District attorney seeks death penalty
District Attorney Danny Craig has filed notice his office will seek the death penalty if a 31-year-old Augusta man is convicted of killing a restaurant owner.
Edward Hawthorne Jr. of the 3000 block of Ellis Street, has pleaded not guilty to charges of felony murder, malice murder and armed robbery in connection with the Oct. 18 death of his employer, James Yuan, 52, of Martinez. Mr. Yuan, owner of the Lotus Chinese Restaurant, was found stabbed to death in his truck, which was in a ditch off Wylds Road.
In the notice filed Monday in Richmond County Superior Court, Mr. Craig cited three aggravating circumstances for seeking the death penalty: Mr. Yuan was killed during the commission of an armed robbery, Mr. Yuan was killed for the purpose of obtaining money and Mr. Yuan's killing was "outrageously or wantonly vile ... in that it involved torture, depravity of mind or an aggravated battery to the victim."
Suspect escapes from handcuffs
A school safety officer investigating an improperly parked vehicle discovered a loaded semiautomatic rifle at Butler High School on Tuesday, officials said. The suspect managed to flee despite being handcuffed.
The Mack 99 - the Chinese version of an AK-47 - was locked in the trunk of a stolen Chevrolet Blazer in the teachers' parking area, according to reports.
A student taken into custody managed to wriggle out of his handcuffs and through the partially opened window of a car, said Officer Eddie Lyle, who found the weapon. The youth was being sought, but his identity had not been released Tuesday evening.
"He was very slender," Officer Lyle said. "I double-locked the handcuffs, and after he was gone, they were still sitting in the back, double-locked."
Officer Lyle said he noticed the Blazer on Tuesday morning and discovered it was reported stolen from Atlanta. He stopped the student getting into the vehicle after classes, and a search turned up the weapon, he said.
Chamber OKs proposed tax hike
The Columbia County Chamber of Commerce announced its support of the 1-cent sales tax for education to be voted on in a March 18 referendum.
School officials estimate that a 1-cent sales tax would generate about $40 million over five years and would be used for construction projects and retirement of current debt, as well as slightly reducing property taxes.
Fort Gordon hosts auction
The Defense Reutilization and Marketing Office at Fort Gordon will conduct an auction of government surplus property on Wednesday, Feb. 3, from 9 to 11:30 a.m. in Building 994 on 10th Street.
Items for sale include battle dress uniforms, air conditioners, clothing, store fixtures, household items, televisions, typewriters, refrigerators, computer equipment, dump trucks, used tires, desks and entertainment equipment.
The merchandise will be available for inspection on Friday, Monday and Tuesday from 8 a.m. until 3 p.m., also in Building 994.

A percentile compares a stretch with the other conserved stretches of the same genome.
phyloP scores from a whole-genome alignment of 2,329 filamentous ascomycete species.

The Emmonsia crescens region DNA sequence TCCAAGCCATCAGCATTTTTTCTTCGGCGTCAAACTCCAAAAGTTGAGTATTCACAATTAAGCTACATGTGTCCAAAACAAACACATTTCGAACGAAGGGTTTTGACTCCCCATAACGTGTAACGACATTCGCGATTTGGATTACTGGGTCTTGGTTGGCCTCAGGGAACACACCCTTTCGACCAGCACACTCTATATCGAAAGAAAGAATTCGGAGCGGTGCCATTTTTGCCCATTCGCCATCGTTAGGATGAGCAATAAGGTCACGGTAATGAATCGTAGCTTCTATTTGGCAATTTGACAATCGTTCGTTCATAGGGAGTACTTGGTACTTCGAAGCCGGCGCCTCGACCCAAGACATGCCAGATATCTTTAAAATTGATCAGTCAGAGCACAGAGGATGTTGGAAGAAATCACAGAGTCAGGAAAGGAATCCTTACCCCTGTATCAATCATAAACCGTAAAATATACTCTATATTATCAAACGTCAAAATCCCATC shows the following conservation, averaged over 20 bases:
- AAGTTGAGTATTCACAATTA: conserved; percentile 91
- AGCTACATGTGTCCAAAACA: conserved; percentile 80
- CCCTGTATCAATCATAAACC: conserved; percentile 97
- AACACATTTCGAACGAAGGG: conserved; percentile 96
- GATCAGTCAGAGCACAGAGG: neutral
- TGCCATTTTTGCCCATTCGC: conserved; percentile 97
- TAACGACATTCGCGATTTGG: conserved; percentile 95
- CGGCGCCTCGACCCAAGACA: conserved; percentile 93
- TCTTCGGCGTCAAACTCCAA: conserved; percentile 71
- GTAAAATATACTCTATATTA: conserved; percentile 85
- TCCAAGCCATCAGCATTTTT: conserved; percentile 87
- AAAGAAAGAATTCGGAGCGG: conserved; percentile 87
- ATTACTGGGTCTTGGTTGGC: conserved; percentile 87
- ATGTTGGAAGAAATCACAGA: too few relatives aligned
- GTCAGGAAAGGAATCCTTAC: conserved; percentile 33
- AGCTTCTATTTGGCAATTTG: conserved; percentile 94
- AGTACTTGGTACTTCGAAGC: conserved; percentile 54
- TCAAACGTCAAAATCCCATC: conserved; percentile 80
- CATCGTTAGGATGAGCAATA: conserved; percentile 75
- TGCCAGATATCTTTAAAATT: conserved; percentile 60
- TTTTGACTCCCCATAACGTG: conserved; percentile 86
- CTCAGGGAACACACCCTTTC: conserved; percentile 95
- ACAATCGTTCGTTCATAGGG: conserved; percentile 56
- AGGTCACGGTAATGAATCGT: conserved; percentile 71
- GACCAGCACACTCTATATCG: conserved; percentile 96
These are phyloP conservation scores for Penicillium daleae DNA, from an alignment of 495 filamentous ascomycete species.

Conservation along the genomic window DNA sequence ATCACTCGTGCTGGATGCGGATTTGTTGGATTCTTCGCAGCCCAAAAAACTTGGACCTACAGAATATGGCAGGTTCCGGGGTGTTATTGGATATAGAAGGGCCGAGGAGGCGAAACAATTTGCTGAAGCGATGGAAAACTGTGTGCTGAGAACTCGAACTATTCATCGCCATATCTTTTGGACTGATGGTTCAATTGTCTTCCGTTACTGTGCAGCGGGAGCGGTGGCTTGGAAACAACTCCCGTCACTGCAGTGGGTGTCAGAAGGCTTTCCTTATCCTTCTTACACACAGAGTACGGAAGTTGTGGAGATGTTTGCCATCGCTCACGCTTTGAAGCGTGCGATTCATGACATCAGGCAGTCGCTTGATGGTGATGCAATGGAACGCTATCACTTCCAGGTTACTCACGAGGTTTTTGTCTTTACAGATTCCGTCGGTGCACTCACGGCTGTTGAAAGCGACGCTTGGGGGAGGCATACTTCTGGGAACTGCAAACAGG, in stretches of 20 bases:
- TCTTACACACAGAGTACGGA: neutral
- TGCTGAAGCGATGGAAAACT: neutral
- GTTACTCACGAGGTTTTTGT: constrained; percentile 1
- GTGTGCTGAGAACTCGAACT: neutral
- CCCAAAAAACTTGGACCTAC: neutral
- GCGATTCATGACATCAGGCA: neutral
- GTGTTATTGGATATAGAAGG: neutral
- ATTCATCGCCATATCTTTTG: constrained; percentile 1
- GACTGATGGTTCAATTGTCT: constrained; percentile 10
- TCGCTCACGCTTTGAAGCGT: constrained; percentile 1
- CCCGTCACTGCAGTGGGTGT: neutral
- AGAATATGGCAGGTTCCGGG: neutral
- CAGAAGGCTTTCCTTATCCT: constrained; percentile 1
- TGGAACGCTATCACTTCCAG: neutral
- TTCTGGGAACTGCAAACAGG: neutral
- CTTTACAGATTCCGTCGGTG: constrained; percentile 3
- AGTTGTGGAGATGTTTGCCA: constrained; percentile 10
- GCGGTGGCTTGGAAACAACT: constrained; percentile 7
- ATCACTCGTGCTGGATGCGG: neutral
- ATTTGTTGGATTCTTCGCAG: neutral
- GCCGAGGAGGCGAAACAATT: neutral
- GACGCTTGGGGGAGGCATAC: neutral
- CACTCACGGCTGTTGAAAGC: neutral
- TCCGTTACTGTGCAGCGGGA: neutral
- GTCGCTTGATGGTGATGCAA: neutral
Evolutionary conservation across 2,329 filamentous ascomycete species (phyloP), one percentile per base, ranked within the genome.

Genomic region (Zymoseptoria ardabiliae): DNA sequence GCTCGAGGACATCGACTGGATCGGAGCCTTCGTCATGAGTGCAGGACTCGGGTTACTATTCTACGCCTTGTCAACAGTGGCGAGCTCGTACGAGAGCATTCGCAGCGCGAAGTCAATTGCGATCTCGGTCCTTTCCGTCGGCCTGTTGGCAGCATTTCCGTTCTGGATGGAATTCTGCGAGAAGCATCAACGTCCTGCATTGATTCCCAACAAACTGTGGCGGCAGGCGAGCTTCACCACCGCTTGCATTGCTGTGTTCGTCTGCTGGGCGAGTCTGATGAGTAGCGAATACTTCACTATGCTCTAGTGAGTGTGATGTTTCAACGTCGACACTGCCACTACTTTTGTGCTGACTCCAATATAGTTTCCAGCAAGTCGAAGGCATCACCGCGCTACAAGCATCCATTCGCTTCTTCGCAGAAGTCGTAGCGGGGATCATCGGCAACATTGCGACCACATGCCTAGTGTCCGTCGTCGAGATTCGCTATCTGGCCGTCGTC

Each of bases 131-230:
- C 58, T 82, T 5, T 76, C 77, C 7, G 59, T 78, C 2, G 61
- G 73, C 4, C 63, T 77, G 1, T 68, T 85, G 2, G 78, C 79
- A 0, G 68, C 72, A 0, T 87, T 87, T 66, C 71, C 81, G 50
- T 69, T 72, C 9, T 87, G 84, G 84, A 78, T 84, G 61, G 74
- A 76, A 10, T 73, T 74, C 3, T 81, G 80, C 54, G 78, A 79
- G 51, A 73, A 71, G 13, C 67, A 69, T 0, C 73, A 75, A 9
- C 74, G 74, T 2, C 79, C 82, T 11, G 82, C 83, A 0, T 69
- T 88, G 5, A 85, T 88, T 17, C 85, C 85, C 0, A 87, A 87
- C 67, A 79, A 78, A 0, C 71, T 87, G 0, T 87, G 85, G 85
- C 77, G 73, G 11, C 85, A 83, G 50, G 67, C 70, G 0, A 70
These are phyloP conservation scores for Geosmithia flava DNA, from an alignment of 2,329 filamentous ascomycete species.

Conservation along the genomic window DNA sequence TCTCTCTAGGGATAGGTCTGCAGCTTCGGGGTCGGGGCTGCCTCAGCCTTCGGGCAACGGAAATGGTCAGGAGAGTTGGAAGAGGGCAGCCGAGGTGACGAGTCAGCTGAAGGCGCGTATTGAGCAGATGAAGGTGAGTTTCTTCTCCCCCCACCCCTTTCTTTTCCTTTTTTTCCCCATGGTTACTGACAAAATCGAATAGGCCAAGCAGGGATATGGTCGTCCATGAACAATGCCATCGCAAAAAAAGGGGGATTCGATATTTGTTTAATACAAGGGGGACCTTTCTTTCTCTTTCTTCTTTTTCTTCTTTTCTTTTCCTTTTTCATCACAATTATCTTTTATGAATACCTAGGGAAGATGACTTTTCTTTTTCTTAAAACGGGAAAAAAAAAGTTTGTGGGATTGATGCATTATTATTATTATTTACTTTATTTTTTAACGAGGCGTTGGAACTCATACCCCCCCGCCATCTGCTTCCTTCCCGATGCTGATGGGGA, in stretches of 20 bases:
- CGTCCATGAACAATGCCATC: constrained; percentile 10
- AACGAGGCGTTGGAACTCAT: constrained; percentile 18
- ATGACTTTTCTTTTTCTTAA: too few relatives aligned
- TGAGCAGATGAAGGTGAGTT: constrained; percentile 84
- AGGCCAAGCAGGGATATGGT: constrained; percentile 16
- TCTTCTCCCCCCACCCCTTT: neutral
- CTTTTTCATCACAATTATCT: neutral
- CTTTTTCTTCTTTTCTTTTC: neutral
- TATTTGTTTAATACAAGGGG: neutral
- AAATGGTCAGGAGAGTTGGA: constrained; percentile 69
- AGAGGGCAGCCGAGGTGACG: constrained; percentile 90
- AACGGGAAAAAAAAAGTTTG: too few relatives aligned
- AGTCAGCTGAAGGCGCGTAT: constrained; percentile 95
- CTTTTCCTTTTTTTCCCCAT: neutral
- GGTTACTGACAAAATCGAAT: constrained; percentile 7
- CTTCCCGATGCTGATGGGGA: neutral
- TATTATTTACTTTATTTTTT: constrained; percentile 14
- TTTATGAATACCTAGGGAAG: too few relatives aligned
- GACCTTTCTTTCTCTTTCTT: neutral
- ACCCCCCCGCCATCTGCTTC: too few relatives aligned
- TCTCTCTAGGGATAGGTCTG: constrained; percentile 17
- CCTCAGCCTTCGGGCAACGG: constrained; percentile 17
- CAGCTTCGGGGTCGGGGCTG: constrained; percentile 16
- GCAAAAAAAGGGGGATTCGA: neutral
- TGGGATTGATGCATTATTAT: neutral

Payment is by cash, credit card or certified bank check.
For information, call 791-1866.
Crash scrambles interstate traffic
ATLANTA - Early morning commuters were left scrambling during Tuesday morning's rush hour after a truck overturned, splattering thousands of eggs on a busy interstate highway.
Three of the five lanes of Interstate 285 were closed, clogging traffic for several hours, authorities said.
"It was three lanes of scrambled eggs," said John Spink, a photographer with The Atlanta Journal-Constitution. "A real eggbeater."
No one was injured when the truck from Country Charm Egg Distributors Inc. skidded and overturned, spilling cartons of eggs all over the roadway.
Fulton County police spokesman John Black said the accident occurred when the truck driver tried to avoid a spinning car on the highway.
Book pulled from shelves
GREENVILLE - The story of a teen-age girl with purple-orange spiked hair who befriends a disfigured man has been pulled off a middle school library's shelves after parents complained.
The book by Jeff Collignon called Her Monster was checked out by a sixth-grade girl at Lakeview Middle School. It was removed after Greenville County school officials got a swarm of complaints about it, said district spokesman Oby Lyles.
"The district administration has reviewed the book ... and determined that the book is inappropriate for middle school students," Mr. Lyles said without detailing what the district considered inappropriate.
The 1992 novel, described as a parody of Beauty and the Beast, had been recommended reading for young adults in a standard review used by school libraries across the state, the school's principal, Brenda Humbert, said.
Ex-husband settles out of court
YORK - A Rock Hill lawyer and a retired Family Court judge who traded favorable rulings for sex in a child-custody case have opted for a settlement instead of a potentially embarrassing civil trial.
Former Judge Sam Mendenhall and attorney Sam Fewell agreed Friday to pay an undisclosed amount to Edward Hall. The trial was scheduled to begin this week.
Wesley Bates, Mr. Hall's attorney, would not disclose terms of the agreement. Court documents show Mr. Hall offered to settle the case for $1 million on Jan. 8, but Mr. Mendenhall and Mr. Fewell did not respond.
Mr. Mendenhall and Mr. Fewell pleaded guilty in 1994 to soliciting sex for legal work and custody verdicts favoring Mr. Hall's former wife, Dorothy Carpenter. Mr. Fewell was paroled in July after serving 27 months of a 30-month sentence. Mr. Mendenhall served six months of an 18-month sentence.
Ms. Carpenter said in a 1991 sworn statement that Mr. Fewell required her to have sex with him after the custody battle with Mr. Hall left her unable to pay legal bills. She said Mr. Mendenhall later made the same demands.
"He told me that if I would do for him what I was doing for my lawyer, then he would guarantee that I would not lose custody of my daughter," Ms. Carpenter said.
- Compiled by Mike Hill
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